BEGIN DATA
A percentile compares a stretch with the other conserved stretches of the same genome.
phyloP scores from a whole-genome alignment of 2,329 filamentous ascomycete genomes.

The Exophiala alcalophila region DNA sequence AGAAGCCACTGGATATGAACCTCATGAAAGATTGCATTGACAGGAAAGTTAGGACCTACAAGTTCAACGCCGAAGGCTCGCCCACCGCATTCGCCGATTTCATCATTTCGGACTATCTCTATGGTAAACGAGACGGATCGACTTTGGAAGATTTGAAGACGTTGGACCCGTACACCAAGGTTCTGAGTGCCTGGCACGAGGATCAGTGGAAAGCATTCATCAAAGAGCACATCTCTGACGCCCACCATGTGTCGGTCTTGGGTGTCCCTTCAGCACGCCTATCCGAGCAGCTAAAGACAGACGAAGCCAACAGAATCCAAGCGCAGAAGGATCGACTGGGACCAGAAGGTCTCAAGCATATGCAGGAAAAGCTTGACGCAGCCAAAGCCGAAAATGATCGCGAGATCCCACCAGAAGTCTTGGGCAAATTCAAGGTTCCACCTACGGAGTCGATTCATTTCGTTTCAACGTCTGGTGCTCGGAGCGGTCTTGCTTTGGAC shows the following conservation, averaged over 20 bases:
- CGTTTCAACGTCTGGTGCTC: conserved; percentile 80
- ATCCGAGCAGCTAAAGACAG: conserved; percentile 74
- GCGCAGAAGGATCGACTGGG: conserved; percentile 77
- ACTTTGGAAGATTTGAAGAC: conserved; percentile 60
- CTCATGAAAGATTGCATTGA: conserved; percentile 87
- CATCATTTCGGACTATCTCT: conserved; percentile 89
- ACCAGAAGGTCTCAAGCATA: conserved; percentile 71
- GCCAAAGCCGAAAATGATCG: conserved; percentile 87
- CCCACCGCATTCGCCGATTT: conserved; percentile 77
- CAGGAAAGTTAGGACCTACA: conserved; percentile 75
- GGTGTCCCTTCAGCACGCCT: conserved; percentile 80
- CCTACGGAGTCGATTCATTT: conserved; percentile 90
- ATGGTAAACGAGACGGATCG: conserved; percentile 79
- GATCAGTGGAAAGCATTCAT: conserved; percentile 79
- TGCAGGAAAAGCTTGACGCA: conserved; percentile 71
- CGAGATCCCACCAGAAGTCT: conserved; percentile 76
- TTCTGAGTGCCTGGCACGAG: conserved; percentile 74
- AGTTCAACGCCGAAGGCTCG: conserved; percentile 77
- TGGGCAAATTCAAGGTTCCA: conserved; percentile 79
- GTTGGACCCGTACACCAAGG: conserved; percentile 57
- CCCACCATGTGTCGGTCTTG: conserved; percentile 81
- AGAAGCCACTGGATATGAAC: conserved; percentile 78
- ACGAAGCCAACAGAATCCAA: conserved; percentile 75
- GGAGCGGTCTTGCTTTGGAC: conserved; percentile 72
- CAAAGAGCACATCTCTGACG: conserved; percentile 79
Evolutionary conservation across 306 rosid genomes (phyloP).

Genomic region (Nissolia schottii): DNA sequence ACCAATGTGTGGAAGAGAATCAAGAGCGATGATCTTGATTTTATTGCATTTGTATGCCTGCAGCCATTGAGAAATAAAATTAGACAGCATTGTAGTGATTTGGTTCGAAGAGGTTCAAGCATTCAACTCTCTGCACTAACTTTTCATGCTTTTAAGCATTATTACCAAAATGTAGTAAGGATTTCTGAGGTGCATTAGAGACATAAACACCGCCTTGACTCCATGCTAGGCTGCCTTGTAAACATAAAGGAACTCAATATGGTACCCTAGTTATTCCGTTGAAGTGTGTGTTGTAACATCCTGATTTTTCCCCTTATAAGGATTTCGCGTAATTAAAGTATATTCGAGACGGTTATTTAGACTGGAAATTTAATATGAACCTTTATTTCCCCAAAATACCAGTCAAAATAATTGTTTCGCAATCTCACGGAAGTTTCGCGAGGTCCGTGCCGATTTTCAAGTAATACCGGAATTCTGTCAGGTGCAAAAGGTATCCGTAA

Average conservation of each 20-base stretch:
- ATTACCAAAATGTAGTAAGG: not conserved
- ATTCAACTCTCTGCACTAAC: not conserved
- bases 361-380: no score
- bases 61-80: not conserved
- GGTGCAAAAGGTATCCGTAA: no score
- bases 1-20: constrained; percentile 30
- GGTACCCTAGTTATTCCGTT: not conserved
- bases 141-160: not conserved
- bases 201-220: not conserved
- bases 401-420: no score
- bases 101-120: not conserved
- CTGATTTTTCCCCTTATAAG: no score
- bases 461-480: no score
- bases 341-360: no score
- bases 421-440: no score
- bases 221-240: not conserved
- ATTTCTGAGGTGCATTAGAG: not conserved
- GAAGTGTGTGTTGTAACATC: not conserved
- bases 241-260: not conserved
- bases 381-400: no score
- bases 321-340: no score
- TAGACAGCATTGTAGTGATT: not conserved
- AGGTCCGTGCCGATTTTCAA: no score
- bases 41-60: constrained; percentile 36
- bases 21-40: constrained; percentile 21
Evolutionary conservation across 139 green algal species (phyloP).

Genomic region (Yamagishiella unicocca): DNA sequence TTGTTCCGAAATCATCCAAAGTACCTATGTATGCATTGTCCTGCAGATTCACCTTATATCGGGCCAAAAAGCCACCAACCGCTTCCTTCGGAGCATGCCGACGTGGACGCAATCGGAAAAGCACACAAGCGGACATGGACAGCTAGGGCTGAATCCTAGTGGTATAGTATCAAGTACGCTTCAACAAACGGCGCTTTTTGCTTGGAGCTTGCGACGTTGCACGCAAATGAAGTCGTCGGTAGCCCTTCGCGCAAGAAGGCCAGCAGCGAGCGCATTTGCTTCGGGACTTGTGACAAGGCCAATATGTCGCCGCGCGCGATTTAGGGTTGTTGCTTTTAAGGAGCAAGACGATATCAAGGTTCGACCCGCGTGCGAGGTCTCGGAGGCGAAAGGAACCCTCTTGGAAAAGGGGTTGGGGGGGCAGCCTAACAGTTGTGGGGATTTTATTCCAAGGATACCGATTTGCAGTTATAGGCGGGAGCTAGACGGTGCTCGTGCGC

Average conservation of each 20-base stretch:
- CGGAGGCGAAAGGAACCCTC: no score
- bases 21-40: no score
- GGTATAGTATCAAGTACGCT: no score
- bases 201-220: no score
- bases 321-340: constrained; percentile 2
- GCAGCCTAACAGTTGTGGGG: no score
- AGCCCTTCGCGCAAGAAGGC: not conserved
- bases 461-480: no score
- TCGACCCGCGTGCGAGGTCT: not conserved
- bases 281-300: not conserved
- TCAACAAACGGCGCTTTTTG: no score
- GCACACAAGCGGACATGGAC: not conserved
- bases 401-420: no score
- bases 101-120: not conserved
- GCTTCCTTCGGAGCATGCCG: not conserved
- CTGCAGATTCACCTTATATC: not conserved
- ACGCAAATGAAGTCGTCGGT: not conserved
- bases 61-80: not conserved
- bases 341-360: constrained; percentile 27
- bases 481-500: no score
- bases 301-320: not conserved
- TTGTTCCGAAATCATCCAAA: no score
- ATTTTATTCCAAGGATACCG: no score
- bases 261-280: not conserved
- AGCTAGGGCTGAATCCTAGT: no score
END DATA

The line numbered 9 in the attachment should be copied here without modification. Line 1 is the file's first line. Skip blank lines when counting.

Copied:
- CATCATTTCGGACTATCTCT: conserved; percentile 89